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Last updated: 27 Sep, 2014  

Rupee.9.Thmb.jpg 'High GDP growth can narrow gap between bankers and SMEs'

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SME Times News Bureau | 08 May, 2014

High economic growth is the best solution to narrow the differences in interests and prospective between entrepreneurs and bankers when it comes to SME financing, said Sunil Kumar Sinha, Director - Public Finance & Principal Economist, India Ratings & Research, a Fitch group company, in an exclusive e-mail interview with SME Times.

"The best remedy is higher GDP growth. It has been observed that during the high growth phase typically the SME sector thrives, enjoys better access to funds and bank also encounter lower NPAs," Sinha said.

"It is like a chicken and egg situation. In a competitive world on the one hand banks would not like their NPA's to bloat and on the other SMEs would like better access to funds to remain afloat," he added.

Sinha also pointed out that major portion of bank financing provided to small and medium enterprises is under significant stress.

"As we are currently passing through a growth slowdown India Ratings & Research (Ind-Ra) has found that 46.3% of the bank loans provided to SMEs is under significant stress," he said.

The economist also stressed on more effective execution and implementation of the existing government policies and schemes designed for SMEs.

"There are enough policy and schemes in the country to support and nurture the SMEs. What is absent is its proper and effective execution and implementation. By this we are not suggesting that there is no need to modify and improve the current policy environment or formulate new strategy to support SMEs. All we are saying is that we often end up making more policies and strategies and schemes but overlook the most crucial part which is effective execution/implementation," he said.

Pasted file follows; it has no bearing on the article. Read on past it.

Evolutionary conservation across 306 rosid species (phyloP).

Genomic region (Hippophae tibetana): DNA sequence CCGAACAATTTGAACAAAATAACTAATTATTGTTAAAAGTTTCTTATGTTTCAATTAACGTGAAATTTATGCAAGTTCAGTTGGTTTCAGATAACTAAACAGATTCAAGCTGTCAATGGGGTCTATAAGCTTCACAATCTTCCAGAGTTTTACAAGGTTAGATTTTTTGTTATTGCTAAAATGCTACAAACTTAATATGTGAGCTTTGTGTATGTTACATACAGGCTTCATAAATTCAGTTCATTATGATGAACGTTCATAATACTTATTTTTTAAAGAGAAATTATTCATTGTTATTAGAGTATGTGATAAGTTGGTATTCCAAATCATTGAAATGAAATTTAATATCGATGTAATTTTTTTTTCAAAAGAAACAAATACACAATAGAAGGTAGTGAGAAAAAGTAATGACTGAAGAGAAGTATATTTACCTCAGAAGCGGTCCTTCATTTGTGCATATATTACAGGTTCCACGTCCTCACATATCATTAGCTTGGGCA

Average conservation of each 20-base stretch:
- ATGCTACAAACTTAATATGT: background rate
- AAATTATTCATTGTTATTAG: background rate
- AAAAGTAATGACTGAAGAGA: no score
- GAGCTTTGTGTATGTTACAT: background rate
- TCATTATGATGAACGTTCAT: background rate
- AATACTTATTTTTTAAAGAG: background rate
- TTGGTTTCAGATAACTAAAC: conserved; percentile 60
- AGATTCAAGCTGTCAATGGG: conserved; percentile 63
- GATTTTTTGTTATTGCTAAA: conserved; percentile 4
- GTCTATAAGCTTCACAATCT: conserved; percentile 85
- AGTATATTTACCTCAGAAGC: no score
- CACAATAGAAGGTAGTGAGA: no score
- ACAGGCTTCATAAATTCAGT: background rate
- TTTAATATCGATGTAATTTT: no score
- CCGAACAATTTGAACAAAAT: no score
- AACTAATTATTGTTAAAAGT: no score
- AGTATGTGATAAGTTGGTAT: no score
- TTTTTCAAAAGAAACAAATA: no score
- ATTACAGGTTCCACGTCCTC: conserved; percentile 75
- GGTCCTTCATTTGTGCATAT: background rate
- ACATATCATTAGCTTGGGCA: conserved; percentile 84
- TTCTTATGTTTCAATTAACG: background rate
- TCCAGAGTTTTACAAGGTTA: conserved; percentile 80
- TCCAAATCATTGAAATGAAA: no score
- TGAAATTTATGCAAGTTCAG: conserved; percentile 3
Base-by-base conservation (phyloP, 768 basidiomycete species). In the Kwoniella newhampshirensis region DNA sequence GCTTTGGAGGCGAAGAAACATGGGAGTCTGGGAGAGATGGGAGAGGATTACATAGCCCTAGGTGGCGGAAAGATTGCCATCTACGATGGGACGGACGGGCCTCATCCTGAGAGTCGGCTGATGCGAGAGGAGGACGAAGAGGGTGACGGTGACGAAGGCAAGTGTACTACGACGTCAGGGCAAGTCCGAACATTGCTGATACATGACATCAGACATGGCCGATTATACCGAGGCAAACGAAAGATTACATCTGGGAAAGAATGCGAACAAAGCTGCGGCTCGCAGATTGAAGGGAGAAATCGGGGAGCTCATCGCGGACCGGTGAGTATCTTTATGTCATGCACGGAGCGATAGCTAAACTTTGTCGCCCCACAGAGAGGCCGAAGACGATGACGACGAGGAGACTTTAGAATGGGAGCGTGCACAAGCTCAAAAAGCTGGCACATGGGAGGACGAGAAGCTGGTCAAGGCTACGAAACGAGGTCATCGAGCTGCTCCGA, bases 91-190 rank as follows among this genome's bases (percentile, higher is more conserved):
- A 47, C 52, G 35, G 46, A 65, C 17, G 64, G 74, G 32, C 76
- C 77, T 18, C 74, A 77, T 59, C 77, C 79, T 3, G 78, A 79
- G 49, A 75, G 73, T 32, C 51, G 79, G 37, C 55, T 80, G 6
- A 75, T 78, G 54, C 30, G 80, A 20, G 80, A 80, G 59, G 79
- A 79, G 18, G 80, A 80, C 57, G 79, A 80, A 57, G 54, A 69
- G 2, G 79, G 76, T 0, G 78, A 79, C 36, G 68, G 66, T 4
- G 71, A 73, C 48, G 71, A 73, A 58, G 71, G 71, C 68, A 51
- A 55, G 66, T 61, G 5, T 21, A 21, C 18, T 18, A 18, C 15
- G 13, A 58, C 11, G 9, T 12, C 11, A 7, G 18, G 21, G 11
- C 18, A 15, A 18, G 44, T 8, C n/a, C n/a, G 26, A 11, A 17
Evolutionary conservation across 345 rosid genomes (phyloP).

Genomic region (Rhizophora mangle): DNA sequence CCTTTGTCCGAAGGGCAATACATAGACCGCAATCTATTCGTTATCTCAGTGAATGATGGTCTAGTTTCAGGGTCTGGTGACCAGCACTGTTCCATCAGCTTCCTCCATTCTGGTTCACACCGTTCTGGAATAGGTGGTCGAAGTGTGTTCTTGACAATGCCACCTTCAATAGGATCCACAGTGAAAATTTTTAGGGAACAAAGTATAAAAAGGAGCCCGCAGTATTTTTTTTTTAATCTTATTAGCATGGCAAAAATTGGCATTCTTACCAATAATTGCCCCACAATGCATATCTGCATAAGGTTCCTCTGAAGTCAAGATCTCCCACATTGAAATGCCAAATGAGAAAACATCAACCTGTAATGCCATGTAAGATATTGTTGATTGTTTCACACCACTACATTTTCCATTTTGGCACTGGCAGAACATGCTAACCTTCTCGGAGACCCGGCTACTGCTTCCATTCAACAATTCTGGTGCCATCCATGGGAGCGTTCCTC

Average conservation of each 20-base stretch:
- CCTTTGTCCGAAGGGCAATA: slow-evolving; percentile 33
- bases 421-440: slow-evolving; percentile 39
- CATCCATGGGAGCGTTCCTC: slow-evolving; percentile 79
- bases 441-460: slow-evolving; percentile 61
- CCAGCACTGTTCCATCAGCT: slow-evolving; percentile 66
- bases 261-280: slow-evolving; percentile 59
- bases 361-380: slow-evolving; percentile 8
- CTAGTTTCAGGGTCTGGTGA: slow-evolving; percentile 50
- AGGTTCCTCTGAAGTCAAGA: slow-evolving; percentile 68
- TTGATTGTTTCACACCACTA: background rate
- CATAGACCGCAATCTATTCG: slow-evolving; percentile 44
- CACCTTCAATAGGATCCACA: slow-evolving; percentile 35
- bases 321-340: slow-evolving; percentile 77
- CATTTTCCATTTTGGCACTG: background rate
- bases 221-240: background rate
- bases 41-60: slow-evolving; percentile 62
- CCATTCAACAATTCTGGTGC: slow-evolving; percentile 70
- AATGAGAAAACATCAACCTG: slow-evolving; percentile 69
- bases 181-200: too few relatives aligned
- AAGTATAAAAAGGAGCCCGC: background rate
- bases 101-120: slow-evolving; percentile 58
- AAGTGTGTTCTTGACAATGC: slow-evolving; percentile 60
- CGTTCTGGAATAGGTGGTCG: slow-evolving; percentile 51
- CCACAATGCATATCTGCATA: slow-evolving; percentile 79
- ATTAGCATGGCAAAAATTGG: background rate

Sinha is also of the view that India needs to focus on removing bureaucratic and infrastructural hurdles. These hurdles pinch SMEs more than they do to the large enterprises. They enhance transaction costs and erode the competitiveness of SMEs.

The economist also viewed inadequate infrastructure, limited access to international markets, technological obsolescence and poor exposure to social and environmental risks as some of the other major problems facing the Indian SME sector.
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